Category Archives: Social Media

Twitter Tips for GT Teachers

gtchat 08162018 Tips

Twitter chats are a great way for GT teachers to grow their Personal Learning Network and avail themselves of free professional development on a weekly basis. It’s advisable to follow along with a chat you’d like to join for a few weeks before tweeting. This way you can learn how a particular chat progresses; such as how many and when questions are asked. Do not set your Twitter account to ‘private’ if you want to join a Twitter chat. Only your followers will see your tweets. If you’re a teacher concerned about privacy, set up a separate account for chats.

It’s easier than you think to participate in a Twitter chat. During your first chat, consider simply introducing yourself. AND don’t forget to add the hashtag is you aren’t using a platform that adds it for you!

Virtually all gifted organizations now have a presence on Twitter. The easiest way to find them is to simply do a search on Twitter. Types of organizations include national and state organizations, homeschool organizations, specialized schools and programs, and those providing social emotional support.

We asked participants what was one thing they know now that they wish they had known when they started on Twitter: ” Don’t follow every account that follows you just to increase your number of followers. Follow back accounts that tweet about your interests. You’ll be happy in the future as the numbers grow.” “Twitter is an excellent place to network and to connect with experts. Participating in chats can put you in touch with like-minded colleagues; something often missing in real life situations.”

It’s important to understand the importance of the hashtag, its purpose and how to use it. Look for existing hashtags; they are how Twitter is indexed. Don’t make up hashtags just to emphasize a topic or idea. CAPS work for that.

How can GT teachers use #gtchat to their advantage beyond simply chatting? Many teachers don’t initially realize that #gtchat is available 24/7 to connect with others in gifted education and the gifted community in general … Connect with teachers, academics, psychologists, organizations and authors. #gtchat provides a transcript on @Wakelet, a weekly blog post with a summary of the chat and resources, FB and Pinterest page, and YouTube channel. You can follow @gtchatmod for the latest news and info on the chat.

GT teachers can also utilize Twitter in the classroom. For example, they can connect classrooms online via Twitter to practice Twitter etiquette, share information, and to learn about other cultures in the global community. It’s also a great way to practice a foreign language and to conduct research. Teachers and students can engage with other classrooms to work collaboratively on projects, have a book study, host an author, connect with experts, host a Twitter chat, or seek out feedback on written assignments.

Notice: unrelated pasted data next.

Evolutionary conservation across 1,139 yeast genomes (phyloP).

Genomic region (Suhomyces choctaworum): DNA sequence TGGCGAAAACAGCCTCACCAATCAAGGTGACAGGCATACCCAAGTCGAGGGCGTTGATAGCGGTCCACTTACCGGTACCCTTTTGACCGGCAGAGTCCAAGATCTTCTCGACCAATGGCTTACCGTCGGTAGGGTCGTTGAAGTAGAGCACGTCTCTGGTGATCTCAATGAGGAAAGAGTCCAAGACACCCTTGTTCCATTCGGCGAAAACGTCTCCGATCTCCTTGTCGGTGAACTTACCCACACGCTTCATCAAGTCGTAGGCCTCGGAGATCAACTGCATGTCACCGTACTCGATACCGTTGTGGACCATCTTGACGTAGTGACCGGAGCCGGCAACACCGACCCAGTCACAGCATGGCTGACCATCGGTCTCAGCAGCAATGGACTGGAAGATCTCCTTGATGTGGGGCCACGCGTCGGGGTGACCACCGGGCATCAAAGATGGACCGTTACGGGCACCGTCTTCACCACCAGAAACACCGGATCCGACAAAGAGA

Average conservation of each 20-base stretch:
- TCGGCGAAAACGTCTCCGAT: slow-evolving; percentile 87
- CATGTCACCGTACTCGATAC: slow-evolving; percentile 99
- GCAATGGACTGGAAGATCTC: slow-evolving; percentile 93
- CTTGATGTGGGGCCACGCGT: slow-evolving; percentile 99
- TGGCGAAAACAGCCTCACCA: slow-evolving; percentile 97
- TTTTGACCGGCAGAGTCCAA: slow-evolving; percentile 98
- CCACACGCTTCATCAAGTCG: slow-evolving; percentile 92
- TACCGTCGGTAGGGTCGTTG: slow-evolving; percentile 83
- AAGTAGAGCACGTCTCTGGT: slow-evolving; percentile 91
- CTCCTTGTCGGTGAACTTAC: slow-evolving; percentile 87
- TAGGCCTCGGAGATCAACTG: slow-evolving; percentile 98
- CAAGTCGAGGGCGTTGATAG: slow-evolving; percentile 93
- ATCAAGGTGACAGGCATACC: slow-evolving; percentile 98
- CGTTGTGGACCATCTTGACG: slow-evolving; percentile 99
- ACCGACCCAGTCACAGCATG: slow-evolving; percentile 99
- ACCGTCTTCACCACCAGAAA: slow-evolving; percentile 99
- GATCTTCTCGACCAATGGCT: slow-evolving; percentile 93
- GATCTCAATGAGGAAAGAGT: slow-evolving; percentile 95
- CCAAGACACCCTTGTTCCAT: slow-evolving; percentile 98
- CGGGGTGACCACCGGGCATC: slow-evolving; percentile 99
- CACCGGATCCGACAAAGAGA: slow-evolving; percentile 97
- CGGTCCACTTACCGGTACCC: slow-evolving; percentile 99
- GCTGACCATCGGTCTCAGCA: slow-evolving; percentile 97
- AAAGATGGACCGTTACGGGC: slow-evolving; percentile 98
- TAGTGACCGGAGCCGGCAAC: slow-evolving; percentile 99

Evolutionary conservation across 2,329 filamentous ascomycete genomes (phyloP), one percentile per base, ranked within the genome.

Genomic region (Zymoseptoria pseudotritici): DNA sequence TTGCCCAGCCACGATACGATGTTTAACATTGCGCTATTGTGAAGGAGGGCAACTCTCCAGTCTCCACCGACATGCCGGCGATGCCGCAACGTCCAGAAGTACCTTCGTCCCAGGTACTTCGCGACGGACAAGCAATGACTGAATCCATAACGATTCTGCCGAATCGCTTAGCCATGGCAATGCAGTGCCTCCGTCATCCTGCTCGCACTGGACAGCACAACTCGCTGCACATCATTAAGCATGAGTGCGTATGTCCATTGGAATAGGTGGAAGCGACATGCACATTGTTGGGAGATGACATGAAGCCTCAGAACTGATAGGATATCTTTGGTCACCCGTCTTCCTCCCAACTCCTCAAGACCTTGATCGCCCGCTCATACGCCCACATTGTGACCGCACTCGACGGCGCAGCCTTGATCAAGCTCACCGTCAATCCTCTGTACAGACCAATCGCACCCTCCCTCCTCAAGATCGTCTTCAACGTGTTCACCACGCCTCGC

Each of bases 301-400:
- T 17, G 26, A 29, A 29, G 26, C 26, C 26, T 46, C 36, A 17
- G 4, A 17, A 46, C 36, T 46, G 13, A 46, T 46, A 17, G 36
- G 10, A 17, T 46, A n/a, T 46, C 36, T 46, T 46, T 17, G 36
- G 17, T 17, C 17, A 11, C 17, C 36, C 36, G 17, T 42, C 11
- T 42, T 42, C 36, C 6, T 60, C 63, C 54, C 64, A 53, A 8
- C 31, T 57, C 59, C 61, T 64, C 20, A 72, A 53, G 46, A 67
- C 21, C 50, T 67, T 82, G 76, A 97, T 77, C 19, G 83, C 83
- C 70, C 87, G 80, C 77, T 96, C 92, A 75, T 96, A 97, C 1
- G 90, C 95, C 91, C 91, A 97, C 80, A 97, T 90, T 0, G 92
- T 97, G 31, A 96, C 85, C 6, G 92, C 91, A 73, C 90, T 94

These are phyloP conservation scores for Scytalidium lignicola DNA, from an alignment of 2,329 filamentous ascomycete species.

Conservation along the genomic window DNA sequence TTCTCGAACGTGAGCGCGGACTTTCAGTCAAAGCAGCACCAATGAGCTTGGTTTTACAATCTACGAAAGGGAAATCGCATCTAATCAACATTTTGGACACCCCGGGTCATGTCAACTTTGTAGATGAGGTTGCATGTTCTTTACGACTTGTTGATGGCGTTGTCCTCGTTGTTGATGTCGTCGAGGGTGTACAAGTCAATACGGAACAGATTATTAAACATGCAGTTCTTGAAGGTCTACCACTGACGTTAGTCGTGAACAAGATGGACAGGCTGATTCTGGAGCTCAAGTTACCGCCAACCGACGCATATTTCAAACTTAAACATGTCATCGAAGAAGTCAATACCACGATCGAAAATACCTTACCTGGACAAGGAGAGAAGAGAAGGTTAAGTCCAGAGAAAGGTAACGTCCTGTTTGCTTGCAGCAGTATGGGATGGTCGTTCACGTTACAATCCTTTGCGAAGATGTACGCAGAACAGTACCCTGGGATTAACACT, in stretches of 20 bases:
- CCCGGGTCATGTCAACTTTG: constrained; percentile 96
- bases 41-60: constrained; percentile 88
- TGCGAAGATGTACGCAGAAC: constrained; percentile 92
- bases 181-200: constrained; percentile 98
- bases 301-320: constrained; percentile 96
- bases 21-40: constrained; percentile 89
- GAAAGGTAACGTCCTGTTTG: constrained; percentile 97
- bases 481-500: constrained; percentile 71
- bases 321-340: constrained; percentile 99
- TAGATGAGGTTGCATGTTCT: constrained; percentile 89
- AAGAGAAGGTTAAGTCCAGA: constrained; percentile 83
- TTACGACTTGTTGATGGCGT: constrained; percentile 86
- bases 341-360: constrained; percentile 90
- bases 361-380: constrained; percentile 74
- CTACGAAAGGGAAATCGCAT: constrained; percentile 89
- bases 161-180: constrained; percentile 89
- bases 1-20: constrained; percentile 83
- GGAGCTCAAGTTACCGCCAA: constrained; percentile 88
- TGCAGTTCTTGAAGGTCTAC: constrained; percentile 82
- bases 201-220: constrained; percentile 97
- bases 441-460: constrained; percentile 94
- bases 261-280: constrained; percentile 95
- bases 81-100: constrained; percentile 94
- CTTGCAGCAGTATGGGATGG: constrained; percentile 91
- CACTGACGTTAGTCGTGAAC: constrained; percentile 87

A transcript of this chat can be found at Wakelet. After checking out the transcript, you can see more resources from the chat below.

Global #gtchat Powered by the Texas Association for the Gifted and Talented  is a weekly chat on Twitter. Join us Thursdays at 8E/7C/6M/5P in the U.S. and Fridays at Noon NZST/10 AM AEST/1 AM UK  to discuss current topics in the gifted community and meet experts in the field. Transcripts of our weekly chats can be found at Wakelet. Our Facebook Page provides information on the chat and news and information regarding the gifted community. Also, checkout our Pinterest Page and Playlist on YouTube.

Head Shot 2014-07-14  About the authorLisa Conrad is the Moderator of Global #gtchat Powered by TAGT and Social Media Manager of the Global #gtchat Community. She is a longtime  advocate for gifted children and also blogs at  Gifted Parenting Support. Lisa can be contacted at: gtchatmod@gmail.com

Resources:

100 Twitter Tips for Teachers (2016)

25 Twitter Bio Tips for Teachers (2017)

Twitter for Educators (Dec 2017)

Facilitating a Class Twitter Chat

It’s All about the Hashtag! 50+ Popular Hashtags for Educators

TeachersFirst’s Twitter for Teachers Resources

All about Hashtags and Twitter Chats

Twitter Teacher Tips (with Handout)

Cheat Sheet: Twitter for Teachers (updated August 2017)

Cybraryman’s Twitter Resource Pages

10 Ways to Use Twitter in the Classroom

Free Twitter Tips for Teachers

Cybraryman’s Twitter Chats Pages

Sprite’s Site: The Twitter Stream

On an e-Journey with Generation Y: Twitter

Image courtesy of Pixabay CC0 Creative Commons

Graphic courtesy of Lisa Conrad.

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Best Movies & Television for Inspiring Gifted Kids

gtchat 06142018 Movies

This week at #gtchat, we explored movies and television that inspire gifted kids. They can portray gifted children in a negative light. Negativity, however, is often in the eye of the beholder. Movies and television programs reflect popular culture; and for that reason portray gifted children in a way they feel meets their audience’s expectations. Those which show gifted children in a one-dimensional light – smart kid who’s socially inept; the perfect student; a child regarded only for their contributions to society … these are negative portrayals.